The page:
“Fill flash.” It’s a term familiar to pretty much everyone. The only thing that makes it more interesting is when you decide to take the flash off of the camera and place it on a stand. This frees up the photographer to place the light where it should be, not where the camera is positioned. For wildlife photographed with a 500mm lens, placing the flash on axis makes a lot of sense–on a cloudy day just dial down the flash to -2 or -3 EV (via ETTL), put a Better Beamer on there, and call it a day.
For this assignment I was working with less space than I would have liked, and what began as a completely open storefront was actually being boarded up by the construction worker, Ryan McCullen. I really wanted a second light: one inside (behind him) to work in tandem with the flash that I had with me. Of course, before he boarded up the windows, I had two lights (the sun, hopefully operating at full power…).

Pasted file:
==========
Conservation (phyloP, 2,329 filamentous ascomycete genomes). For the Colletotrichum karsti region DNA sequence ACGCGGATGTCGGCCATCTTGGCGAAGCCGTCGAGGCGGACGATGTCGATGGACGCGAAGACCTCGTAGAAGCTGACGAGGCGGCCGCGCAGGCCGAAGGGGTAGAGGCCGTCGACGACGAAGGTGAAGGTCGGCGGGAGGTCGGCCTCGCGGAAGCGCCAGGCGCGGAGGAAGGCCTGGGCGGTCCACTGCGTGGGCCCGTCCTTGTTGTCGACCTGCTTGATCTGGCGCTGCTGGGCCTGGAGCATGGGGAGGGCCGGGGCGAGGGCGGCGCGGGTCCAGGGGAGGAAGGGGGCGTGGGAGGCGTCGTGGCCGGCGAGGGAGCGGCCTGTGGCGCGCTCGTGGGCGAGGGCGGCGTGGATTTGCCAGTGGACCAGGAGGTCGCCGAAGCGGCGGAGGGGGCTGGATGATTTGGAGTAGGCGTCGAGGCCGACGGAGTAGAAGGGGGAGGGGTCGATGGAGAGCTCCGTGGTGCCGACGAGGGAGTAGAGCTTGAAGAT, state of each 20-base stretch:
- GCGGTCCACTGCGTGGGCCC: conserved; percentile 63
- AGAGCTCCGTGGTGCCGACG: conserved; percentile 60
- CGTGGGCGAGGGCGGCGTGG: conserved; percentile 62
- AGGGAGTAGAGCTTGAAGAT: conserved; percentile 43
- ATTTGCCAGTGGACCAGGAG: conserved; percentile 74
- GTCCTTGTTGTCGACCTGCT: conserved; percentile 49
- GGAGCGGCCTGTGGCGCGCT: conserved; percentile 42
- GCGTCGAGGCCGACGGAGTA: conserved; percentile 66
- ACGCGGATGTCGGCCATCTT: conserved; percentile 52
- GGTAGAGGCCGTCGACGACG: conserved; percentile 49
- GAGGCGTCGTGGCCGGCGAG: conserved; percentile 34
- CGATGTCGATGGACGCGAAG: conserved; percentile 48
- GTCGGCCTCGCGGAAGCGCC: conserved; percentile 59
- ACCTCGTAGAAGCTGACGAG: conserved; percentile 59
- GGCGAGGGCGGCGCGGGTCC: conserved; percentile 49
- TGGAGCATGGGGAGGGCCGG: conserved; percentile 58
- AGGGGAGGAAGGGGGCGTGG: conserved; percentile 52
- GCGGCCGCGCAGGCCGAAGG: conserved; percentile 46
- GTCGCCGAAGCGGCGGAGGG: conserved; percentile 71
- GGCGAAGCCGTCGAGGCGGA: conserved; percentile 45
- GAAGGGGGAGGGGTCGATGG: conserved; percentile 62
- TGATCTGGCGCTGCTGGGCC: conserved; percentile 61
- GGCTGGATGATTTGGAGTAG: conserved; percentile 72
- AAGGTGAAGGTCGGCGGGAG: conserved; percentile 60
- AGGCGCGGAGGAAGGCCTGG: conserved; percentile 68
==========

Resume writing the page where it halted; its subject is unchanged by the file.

I triggered the flash on the light stand with some “Poverty Wizards”–the cheap radio remotes from Hong Kong that are all over eBay. I do own a Canon remote trigger, but it is based on infrared line-of-sight, and in bright sun it simply doesn’t work. If I could afford Pocket Wizards…some day. Until then, the cheap eBay remotes seem to be working!
With a little help from the fill light slider in Lightroom, the image opens up pretty nicely, and the juxtaposition between McCullen working away and the motley crew of people hanging out on the street–“We’re All Vampires” does amuse me.
More after the jump…
Here’s a basic breakdown of my lighting setup, as well as the original (untoned) image:
I dig it man. You made it look like two frames stitched together, which, I assume, was the point. Two different scenes made into one…nice seeing.